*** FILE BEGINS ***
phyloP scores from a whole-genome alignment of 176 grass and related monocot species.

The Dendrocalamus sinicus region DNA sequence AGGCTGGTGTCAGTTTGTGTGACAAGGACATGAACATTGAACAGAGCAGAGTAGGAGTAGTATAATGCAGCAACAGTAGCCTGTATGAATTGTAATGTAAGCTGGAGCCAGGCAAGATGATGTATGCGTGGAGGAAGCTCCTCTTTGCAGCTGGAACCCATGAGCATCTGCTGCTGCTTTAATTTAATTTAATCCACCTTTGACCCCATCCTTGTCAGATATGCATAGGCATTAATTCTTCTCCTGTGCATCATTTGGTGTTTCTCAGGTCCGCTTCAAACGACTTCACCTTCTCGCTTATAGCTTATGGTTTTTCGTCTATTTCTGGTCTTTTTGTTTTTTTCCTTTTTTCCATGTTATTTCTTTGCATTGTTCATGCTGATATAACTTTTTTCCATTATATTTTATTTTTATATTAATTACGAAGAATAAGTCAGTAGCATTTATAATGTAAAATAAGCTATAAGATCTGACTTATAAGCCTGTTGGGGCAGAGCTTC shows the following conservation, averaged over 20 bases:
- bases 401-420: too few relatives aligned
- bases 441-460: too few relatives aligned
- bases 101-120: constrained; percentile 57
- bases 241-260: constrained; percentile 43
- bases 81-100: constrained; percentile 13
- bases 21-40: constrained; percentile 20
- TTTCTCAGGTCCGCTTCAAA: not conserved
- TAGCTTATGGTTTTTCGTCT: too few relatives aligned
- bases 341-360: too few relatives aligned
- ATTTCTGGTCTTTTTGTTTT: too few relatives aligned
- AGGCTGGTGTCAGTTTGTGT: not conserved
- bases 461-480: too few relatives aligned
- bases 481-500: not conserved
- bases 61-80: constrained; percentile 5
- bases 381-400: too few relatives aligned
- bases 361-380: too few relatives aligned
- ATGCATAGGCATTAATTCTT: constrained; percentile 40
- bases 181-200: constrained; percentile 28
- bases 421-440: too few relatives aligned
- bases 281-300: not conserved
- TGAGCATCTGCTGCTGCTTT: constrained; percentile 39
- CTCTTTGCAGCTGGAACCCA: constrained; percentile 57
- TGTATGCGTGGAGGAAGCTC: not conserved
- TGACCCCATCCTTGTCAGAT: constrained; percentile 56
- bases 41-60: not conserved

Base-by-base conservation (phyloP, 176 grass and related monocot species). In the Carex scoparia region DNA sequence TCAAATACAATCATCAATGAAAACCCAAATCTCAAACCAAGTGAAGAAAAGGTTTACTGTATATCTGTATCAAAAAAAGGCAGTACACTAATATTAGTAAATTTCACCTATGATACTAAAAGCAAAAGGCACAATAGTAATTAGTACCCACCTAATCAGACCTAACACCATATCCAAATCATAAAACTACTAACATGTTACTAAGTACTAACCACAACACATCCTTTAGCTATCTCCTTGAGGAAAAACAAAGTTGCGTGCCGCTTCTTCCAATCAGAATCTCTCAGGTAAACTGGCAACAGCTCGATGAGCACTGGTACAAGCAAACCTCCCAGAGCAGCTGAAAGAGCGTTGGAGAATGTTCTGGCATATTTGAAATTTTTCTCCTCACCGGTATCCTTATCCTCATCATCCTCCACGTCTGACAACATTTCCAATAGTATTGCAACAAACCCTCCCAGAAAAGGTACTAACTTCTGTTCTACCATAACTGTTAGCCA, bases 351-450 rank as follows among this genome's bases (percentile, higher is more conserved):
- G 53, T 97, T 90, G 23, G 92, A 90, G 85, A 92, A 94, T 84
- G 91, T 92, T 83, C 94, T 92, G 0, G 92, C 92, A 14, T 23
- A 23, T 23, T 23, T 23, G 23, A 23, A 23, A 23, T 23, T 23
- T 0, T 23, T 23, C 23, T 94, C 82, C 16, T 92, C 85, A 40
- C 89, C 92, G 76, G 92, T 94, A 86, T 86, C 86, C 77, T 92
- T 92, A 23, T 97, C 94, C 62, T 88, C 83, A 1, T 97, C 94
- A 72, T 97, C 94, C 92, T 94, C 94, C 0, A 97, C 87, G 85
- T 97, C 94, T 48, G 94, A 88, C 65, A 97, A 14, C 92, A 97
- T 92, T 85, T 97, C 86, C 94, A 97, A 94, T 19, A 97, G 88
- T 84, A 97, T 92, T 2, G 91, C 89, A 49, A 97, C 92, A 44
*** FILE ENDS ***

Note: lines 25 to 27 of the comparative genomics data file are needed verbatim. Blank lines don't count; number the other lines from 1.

- TGTATGCGTGGAGGAAGCTC: not conserved
- TGACCCCATCCTTGTCAGAT: constrained; percentile 56
- bases 41-60: not conserved